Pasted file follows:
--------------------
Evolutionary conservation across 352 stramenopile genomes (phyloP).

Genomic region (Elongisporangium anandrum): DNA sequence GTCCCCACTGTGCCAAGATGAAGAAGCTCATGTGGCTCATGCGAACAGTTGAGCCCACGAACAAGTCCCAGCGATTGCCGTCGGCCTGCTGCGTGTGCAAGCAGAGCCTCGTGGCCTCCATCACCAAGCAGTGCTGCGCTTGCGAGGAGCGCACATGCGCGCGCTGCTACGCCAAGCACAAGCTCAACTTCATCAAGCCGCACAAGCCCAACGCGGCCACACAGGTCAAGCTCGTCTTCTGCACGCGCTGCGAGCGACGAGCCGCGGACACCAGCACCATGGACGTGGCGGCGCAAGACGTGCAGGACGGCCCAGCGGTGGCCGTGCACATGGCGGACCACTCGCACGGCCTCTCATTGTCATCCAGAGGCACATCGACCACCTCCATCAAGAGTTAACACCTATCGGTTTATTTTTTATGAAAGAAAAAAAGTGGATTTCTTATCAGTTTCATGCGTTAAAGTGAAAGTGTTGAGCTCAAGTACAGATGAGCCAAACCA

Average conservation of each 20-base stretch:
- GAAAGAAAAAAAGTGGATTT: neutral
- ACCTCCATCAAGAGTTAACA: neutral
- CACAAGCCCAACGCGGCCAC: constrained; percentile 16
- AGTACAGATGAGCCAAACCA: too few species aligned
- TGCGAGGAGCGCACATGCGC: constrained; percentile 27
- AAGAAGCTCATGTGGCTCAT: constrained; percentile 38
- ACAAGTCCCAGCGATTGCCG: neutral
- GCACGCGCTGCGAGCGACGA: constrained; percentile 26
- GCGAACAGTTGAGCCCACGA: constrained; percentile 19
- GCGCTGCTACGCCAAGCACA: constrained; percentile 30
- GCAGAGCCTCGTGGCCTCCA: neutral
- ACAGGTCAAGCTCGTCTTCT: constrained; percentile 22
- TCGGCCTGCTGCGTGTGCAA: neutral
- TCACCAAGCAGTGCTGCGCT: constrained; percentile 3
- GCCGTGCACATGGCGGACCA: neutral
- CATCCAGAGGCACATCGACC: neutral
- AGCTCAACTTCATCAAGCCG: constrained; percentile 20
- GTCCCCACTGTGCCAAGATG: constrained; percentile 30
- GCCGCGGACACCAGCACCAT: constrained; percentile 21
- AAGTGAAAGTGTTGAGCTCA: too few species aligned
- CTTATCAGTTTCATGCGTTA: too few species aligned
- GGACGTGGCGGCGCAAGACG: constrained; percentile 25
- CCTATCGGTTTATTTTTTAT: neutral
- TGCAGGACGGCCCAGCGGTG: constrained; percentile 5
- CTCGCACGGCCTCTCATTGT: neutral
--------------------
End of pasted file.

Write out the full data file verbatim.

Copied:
Evolutionary conservation across 352 stramenopile genomes (phyloP).

Genomic region (Elongisporangium anandrum): DNA sequence GTCCCCACTGTGCCAAGATGAAGAAGCTCATGTGGCTCATGCGAACAGTTGAGCCCACGAACAAGTCCCAGCGATTGCCGTCGGCCTGCTGCGTGTGCAAGCAGAGCCTCGTGGCCTCCATCACCAAGCAGTGCTGCGCTTGCGAGGAGCGCACATGCGCGCGCTGCTACGCCAAGCACAAGCTCAACTTCATCAAGCCGCACAAGCCCAACGCGGCCACACAGGTCAAGCTCGTCTTCTGCACGCGCTGCGAGCGACGAGCCGCGGACACCAGCACCATGGACGTGGCGGCGCAAGACGTGCAGGACGGCCCAGCGGTGGCCGTGCACATGGCGGACCACTCGCACGGCCTCTCATTGTCATCCAGAGGCACATCGACCACCTCCATCAAGAGTTAACACCTATCGGTTTATTTTTTATGAAAGAAAAAAAGTGGATTTCTTATCAGTTTCATGCGTTAAAGTGAAAGTGTTGAGCTCAAGTACAGATGAGCCAAACCA

Average conservation of each 20-base stretch:
- GAAAGAAAAAAAGTGGATTT: neutral
- ACCTCCATCAAGAGTTAACA: neutral
- CACAAGCCCAACGCGGCCAC: constrained; percentile 16
- AGTACAGATGAGCCAAACCA: too few species aligned
- TGCGAGGAGCGCACATGCGC: constrained; percentile 27
- AAGAAGCTCATGTGGCTCAT: constrained; percentile 38
- ACAAGTCCCAGCGATTGCCG: neutral
- GCACGCGCTGCGAGCGACGA: constrained; percentile 26
- GCGAACAGTTGAGCCCACGA: constrained; percentile 19
- GCGCTGCTACGCCAAGCACA: constrained; percentile 30
- GCAGAGCCTCGTGGCCTCCA: neutral
- ACAGGTCAAGCTCGTCTTCT: constrained; percentile 22
- TCGGCCTGCTGCGTGTGCAA: neutral
- TCACCAAGCAGTGCTGCGCT: constrained; percentile 3
- GCCGTGCACATGGCGGACCA: neutral
- CATCCAGAGGCACATCGACC: neutral
- AGCTCAACTTCATCAAGCCG: constrained; percentile 20
- GTCCCCACTGTGCCAAGATG: constrained; percentile 30
- GCCGCGGACACCAGCACCAT: constrained; percentile 21
- AAGTGAAAGTGTTGAGCTCA: too few species aligned
- CTTATCAGTTTCATGCGTTA: too few species aligned
- GGACGTGGCGGCGCAAGACG: constrained; percentile 25
- CCTATCGGTTTATTTTTTAT: neutral
- TGCAGGACGGCCCAGCGGTG: constrained; percentile 5
- CTCGCACGGCCTCTCATTGT: neutral